Light Rail honor system breeds crime
Regarding light rail crime and specifically in reference to the calls for elimination of the "honor" system from residents and businesses adversely affected by crime, Diana Rosborough, a Mass Transit Administration spokeswoman, says that:
"We believe the honor system works. It is the only system that is used on the light rails in the country."
Let me ask Ms. Rosborough, if the honor system works, why doesn't the MTA use it on the subway or the bus system, neither of which have proven to create the increased crime created by light rail?
The honor system would save time loading a bus if the driver simply assumed that everyone boarding had a bus pass, and he didn't need to see it or an exact change fare.
Similarly, it would provide easier access to subway stations and eliminate the cost of checking fares upon entry.
Surely people who ride the Metro from downtown to Owings Mills Mall or take the bus to Security Mall are as worthy of using the "honor" system as those who ride light rail to Caldor's in Glen Burnie.
Surely these malls would support such a change, since after all: "The honor systems works."
The MTA needs to face fact. The only reason we have the "honor" system on light rail is that a more rational, secure system like that provided for the bus or metro would have cost lots more money.
If the MTA isn't willing to convert the subway and buses to the "honor" system, then the public must demand of our representatives in the state legislature that the MTA convert the light rail stations to a secured-entry, required-payment system before everyone (but a criminal) is afraid to use it, and it turns into the William Donald Schaefer Memorial White Elephant.
In urging the support of the national Republican Party for the candidacy of Ollie North in Virginia, columnist Mona Charen ("Ollie's our man," June 13) has placed herself among the radical fringe of the conservative movement -- and not even the intelligent radical fringe.
Ollie North behaved like a con man who lied to Congress, showed disdain and contempt for the Constitution of the United States and whose conviction in a court of law was overturned on the smallest of legal technicalities.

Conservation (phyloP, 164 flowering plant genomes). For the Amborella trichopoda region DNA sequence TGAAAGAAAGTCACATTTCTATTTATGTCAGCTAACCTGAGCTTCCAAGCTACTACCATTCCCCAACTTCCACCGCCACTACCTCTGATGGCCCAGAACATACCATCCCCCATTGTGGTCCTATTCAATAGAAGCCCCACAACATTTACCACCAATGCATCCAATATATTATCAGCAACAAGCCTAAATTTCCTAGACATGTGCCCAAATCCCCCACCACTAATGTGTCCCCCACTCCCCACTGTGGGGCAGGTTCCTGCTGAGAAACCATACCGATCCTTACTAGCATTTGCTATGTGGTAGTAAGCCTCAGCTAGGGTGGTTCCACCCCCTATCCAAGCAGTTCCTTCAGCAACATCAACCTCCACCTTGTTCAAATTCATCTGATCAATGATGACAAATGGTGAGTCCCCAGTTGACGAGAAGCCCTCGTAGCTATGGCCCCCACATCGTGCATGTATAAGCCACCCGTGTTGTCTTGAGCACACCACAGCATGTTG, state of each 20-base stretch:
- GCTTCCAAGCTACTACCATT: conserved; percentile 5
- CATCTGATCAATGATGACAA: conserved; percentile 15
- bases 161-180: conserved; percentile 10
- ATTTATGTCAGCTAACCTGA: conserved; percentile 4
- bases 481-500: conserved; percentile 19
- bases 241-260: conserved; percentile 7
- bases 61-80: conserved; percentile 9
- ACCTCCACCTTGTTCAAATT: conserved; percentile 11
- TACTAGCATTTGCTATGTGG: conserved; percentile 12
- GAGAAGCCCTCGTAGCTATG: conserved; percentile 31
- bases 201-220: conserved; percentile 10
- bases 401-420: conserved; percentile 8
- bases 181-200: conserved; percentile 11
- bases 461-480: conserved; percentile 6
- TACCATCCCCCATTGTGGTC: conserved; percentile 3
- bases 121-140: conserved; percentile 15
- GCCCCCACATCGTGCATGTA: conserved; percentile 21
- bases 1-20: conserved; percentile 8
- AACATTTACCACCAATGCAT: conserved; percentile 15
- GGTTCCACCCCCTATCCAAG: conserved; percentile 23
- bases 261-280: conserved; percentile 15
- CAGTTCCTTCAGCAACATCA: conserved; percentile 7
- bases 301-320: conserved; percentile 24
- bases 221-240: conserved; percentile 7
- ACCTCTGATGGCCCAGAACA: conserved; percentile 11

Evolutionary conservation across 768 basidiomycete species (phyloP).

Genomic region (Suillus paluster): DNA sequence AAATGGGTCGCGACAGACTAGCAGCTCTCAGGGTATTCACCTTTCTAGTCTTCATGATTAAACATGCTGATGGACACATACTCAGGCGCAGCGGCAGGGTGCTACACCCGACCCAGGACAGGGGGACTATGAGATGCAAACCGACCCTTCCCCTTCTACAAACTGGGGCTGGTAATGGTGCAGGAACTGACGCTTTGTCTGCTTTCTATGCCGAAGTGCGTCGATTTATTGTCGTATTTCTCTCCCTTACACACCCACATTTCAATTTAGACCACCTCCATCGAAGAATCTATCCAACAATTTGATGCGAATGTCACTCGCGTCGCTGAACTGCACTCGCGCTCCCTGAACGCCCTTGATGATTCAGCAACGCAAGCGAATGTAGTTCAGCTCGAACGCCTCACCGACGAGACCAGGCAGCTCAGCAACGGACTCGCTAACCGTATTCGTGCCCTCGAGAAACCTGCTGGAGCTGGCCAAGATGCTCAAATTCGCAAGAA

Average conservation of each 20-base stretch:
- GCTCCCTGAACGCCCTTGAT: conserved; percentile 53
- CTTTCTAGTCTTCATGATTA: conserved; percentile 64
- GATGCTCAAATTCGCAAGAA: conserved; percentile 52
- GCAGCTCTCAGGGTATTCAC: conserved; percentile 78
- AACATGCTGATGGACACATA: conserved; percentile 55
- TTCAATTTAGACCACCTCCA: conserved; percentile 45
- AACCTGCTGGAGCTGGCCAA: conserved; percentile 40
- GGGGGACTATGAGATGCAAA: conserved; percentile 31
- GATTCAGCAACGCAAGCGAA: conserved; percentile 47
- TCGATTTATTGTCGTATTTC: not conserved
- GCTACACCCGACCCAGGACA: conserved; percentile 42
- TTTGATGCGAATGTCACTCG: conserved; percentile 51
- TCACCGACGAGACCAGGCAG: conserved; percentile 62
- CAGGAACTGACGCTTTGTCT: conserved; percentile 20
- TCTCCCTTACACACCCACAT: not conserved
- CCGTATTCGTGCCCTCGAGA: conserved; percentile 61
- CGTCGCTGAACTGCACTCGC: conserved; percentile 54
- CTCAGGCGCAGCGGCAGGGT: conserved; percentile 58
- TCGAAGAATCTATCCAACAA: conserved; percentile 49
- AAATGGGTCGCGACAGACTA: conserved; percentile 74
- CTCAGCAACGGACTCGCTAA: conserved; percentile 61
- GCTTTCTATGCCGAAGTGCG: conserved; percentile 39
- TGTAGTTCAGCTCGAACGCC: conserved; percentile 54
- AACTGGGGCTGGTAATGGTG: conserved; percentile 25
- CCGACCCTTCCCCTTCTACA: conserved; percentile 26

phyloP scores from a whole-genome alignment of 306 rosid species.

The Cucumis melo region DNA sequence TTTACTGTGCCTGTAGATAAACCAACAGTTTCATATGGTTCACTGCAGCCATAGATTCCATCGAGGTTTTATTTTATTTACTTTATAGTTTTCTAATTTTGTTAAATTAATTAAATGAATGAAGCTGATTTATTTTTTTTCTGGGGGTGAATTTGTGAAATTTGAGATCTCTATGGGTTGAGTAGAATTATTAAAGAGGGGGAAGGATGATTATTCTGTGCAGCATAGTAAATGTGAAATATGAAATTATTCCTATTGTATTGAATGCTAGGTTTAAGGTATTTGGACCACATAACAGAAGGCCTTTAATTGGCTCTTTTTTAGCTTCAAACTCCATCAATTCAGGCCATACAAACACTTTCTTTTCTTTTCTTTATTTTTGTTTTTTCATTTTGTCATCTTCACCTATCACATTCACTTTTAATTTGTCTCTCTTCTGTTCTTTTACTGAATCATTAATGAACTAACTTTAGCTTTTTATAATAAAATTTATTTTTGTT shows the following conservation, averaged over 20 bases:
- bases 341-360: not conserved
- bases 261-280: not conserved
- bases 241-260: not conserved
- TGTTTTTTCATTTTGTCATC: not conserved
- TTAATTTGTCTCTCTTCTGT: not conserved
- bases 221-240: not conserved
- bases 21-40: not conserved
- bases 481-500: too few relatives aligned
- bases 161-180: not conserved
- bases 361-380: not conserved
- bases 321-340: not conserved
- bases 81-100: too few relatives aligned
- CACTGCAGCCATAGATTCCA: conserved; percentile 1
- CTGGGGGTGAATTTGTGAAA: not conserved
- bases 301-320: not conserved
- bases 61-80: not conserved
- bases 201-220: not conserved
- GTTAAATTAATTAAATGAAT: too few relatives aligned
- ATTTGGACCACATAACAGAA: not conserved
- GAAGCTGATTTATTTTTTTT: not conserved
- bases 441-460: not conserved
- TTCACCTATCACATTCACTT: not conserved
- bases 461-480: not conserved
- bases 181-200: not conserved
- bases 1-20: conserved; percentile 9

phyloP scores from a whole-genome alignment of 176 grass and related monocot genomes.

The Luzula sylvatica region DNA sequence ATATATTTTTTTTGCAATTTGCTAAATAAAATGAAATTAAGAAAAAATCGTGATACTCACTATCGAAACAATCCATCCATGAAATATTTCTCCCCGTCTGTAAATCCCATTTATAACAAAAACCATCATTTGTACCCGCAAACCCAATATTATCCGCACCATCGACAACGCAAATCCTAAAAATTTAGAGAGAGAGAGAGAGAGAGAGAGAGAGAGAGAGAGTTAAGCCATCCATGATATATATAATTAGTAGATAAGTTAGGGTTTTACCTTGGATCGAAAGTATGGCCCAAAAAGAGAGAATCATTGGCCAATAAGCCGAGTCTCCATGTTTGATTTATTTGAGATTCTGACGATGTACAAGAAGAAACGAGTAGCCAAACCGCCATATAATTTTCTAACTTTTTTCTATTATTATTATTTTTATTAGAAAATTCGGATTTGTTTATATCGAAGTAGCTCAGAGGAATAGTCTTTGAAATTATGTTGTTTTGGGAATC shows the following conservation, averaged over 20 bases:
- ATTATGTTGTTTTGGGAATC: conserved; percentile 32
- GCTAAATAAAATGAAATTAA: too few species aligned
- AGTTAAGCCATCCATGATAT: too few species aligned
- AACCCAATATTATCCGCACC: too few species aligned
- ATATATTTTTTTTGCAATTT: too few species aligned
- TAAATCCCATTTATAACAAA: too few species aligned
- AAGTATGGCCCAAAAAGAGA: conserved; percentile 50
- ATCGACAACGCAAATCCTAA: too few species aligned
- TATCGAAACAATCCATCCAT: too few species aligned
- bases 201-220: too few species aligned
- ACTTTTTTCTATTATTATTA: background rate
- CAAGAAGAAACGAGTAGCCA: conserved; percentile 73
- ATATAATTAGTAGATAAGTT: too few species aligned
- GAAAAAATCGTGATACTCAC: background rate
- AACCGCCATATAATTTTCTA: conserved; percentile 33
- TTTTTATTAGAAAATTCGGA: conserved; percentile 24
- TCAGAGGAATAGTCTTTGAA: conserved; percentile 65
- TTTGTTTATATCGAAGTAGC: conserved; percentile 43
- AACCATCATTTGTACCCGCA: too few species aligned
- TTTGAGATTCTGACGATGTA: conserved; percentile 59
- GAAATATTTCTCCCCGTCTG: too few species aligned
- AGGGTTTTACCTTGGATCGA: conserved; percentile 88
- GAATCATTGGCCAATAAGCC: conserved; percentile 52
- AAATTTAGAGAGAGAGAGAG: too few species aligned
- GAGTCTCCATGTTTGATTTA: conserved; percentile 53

Yet Ms. Charen writes that Virginia Republicans should "get behind him completely."
How could any Republican of intelligence, integrity, common sense, taste or conscience vote to send this individual to serve in the American institution (Congress) which he blatantly ridicules, to help create the laws of the land (which he previously broke)?
Though not a resident of Baltimore, I have for many years, through chairmanship of the Board of Education Community Mobilization Board and formerly as chairman of the Committee for Equity in Education, been aware of the situation in many of the schools.
That is why I read with great consternation the "call of six City Councilmen to remove EAI" from its role in the school system.
Why? First, while I offer no scientific evidence, it is clear from my visits that the EAI-managed schools have a different spirit than others which are seen as the old way.
Second, things are so bad in many schools that new approaches must be given a chance. The old way is clearly not working.
Third, since the Baltimore City schools are subsidized by state-wide revenues, it is necessary to the credibility of those funding it that the system be open to experimentation.
Finally, there is a moral question to be asked. For whose sake are the schools being run, the teacher or the students?
I understand that many teachers feel discomforted and insecure with the new ways.
But they of all people, the most involved in the future of Baltimore, should enthusiastically embrace all efforts to change.
Everyone I have ever talked to says that above all, change is what is needed most.
The mayor and superintendent of schools should be supported in their courageous efforts to save the schools through appropriate reform efforts.
Rabbi Martin Siegel
Physicians are responsible for patients
As a practicing family physician and as president of the 1,200-member Maryland Academy of Family Physicians, I wish to point out several inaccurate generalizations made by Janet Selway in the article "Expanded role sought for nurse practitioners" (June 14).
Nurse practitioners are not better than physicians in helping people cope with their lives and their illnesses.
Family physicians are patient advocates, strongly believing in the doctor/patient relationship. They work to establish partnerships with their patients in an effort to have patients become a part of the decision-making process.
Family physicians are trained to provide continuous, comprehensive care for families.
During their three-year residency training, family physicians learn that there is an art to taking care of families, and they must be able to practice this art using the clinical skills they learned in medical school.